The motorcycle 11 is also provided with an automatic speed control that includes an actuating device, indicated generally by the reference number 34. As will become apparent, the actuating device 34 comprises a vacuum motor that includes a diaphragm 35 to which an actuating rod 36 is affixed. The actuating rod 36 is connected to one end of a wire 37 of an automatic wire actuator, indicated generally by the reference numeral 38. An automatic wire actuator 38 includes a protective sheath 39 that encircles a portion of the wire 37 and which is affixed at one of its ends to the housing 28 in an appropriate manner. The wire 37 extends into the interior cavity 31 of the actuating device 27 and passes through a bore in the slider 32. The inner end of the wire 37 has affixed to it a ferrule 41 that is adapted to engage the slider 32 and move the slider 32 and the throttle opening wire 25 in a direction so as to control the throttle valve 14 automatically.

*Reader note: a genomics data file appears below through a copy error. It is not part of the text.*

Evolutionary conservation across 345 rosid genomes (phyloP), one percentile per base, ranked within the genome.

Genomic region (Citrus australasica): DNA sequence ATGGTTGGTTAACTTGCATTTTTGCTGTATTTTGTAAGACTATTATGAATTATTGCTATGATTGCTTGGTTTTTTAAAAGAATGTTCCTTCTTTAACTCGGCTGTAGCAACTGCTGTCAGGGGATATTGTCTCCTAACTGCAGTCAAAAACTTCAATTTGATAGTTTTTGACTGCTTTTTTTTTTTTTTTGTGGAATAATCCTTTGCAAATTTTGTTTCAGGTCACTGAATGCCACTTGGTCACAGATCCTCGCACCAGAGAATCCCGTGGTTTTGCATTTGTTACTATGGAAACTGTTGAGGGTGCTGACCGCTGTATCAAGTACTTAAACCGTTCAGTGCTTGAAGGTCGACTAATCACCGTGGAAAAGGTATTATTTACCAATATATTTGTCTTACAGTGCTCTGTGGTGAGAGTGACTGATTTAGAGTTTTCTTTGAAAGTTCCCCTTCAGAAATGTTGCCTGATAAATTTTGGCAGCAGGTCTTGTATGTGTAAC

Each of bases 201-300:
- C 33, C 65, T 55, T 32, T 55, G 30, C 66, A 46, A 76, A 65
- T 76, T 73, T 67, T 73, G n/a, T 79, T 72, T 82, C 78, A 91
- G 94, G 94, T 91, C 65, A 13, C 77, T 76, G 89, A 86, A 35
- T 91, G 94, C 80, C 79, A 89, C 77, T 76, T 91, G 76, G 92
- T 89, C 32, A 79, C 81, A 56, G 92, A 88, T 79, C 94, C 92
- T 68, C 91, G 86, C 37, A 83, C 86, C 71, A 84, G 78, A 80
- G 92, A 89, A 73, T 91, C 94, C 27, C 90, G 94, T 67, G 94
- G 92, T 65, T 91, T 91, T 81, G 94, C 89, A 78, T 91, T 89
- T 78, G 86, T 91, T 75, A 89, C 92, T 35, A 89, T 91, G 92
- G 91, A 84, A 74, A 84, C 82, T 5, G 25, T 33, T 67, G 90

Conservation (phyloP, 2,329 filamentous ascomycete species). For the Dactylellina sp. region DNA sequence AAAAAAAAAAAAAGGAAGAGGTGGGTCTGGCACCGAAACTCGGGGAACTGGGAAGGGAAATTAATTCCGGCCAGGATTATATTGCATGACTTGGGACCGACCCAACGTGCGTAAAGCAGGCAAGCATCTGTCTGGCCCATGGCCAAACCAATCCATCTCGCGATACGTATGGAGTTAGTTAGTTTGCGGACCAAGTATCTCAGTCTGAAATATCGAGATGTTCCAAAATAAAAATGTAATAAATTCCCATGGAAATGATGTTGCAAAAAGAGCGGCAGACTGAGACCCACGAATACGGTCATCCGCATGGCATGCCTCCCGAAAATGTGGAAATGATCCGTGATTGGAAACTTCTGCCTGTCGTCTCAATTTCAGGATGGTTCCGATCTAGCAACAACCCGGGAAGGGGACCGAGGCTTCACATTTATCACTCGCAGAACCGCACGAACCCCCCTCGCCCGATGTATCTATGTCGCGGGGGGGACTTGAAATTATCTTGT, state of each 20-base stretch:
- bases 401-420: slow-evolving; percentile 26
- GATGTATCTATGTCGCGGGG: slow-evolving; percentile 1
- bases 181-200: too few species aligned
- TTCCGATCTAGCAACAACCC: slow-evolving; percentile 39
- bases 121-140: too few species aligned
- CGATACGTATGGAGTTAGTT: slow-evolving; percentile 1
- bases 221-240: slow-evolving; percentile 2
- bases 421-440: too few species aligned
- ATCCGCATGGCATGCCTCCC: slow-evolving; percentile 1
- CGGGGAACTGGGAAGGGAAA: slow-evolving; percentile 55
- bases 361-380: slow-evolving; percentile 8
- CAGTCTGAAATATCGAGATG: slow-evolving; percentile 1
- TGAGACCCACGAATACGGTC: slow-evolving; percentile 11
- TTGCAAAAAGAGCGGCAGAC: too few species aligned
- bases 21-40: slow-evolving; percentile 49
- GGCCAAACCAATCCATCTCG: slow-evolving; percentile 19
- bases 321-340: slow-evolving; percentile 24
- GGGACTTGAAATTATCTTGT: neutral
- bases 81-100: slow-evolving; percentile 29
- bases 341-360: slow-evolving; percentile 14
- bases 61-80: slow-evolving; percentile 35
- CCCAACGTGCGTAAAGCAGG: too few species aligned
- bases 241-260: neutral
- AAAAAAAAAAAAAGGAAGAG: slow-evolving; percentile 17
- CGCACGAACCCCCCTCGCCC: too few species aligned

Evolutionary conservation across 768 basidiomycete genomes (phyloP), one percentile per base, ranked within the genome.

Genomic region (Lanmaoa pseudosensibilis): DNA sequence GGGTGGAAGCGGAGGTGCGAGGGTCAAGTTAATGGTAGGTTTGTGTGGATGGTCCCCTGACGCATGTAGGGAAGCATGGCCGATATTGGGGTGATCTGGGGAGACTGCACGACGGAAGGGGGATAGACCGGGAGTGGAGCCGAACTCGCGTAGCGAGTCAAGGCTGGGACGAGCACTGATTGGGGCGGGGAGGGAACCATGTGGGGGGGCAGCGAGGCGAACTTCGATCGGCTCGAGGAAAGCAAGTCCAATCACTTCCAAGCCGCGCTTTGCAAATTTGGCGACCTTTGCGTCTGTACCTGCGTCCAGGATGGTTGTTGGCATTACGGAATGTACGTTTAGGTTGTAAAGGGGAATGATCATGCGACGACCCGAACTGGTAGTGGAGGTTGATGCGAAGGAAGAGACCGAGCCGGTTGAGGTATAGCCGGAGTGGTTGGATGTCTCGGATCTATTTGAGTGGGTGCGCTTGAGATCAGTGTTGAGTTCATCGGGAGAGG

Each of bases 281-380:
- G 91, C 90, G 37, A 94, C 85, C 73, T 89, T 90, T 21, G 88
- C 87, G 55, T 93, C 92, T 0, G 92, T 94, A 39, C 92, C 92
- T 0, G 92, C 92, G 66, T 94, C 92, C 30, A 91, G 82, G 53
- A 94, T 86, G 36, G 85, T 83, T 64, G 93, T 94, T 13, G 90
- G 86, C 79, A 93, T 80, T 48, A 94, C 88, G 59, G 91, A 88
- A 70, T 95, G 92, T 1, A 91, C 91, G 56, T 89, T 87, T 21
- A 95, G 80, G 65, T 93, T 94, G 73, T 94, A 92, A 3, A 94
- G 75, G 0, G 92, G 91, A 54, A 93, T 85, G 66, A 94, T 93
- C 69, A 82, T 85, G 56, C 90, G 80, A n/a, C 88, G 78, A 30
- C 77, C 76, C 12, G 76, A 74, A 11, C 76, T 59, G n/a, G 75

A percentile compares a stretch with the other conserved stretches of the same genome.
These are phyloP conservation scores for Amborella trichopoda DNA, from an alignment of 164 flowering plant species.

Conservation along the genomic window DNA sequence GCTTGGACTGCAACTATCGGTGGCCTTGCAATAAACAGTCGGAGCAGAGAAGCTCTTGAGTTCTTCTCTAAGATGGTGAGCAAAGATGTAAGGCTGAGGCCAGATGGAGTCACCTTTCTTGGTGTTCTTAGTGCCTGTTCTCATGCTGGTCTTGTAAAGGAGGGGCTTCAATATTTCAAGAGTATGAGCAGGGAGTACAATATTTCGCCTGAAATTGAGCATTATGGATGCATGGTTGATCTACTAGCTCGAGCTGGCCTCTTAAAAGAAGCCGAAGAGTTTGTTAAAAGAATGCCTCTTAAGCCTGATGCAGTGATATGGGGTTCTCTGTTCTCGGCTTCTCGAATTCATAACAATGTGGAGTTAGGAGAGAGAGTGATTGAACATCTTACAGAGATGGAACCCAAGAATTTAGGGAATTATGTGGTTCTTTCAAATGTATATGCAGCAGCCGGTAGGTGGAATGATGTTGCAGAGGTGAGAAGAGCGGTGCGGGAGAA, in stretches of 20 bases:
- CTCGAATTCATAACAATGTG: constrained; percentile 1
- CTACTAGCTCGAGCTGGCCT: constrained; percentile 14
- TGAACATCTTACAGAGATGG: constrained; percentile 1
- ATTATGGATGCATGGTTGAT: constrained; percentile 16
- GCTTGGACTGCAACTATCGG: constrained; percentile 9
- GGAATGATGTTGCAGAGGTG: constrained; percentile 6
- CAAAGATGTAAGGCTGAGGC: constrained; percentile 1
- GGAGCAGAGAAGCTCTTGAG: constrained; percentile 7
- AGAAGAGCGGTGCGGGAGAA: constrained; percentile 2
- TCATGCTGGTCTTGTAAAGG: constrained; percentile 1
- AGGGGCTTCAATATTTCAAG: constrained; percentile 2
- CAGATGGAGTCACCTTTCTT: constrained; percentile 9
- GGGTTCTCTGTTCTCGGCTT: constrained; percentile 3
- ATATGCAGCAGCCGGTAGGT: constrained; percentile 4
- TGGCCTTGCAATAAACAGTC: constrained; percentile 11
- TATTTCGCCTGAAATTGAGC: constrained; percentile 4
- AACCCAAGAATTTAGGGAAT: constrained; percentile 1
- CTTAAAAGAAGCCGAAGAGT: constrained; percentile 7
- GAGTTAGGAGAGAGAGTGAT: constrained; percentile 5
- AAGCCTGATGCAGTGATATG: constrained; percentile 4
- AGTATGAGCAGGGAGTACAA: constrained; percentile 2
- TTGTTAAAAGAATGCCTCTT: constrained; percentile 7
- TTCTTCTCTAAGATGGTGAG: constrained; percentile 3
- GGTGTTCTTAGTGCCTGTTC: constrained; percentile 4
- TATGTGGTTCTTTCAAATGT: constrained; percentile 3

The actuator 34 has its diaphragm 35 contained within an outer housing 42 that defines a vacuum chamber on one side of the diaphragm 35. This chamber is communicated by a pipe 43 to a vacuum pump 44 that is operated when the automatic speed control device is actuated so as to hold the diaphragm 35 and automatic throttle actuating wire 37 in the desired position so as to maintain the preset speed of the motorcycle 11. The amount of vacuum generated is controlled by means of a bleed valve 45 which is, in turn, controlled by an automatic controller 46 so as to position both the bleed valve 45 and to actuate the vacuum pump 44 under appropriate control signals. The controller 46 also receives an input from a vehicle speed sensor 47 so that the preset speed will be accurately maintained. The construction of the controller 46 and its interrelationship with the vacuum pump 44 and bleed valve 45 is shown schedmatically in the figures since this construction may be of any known type.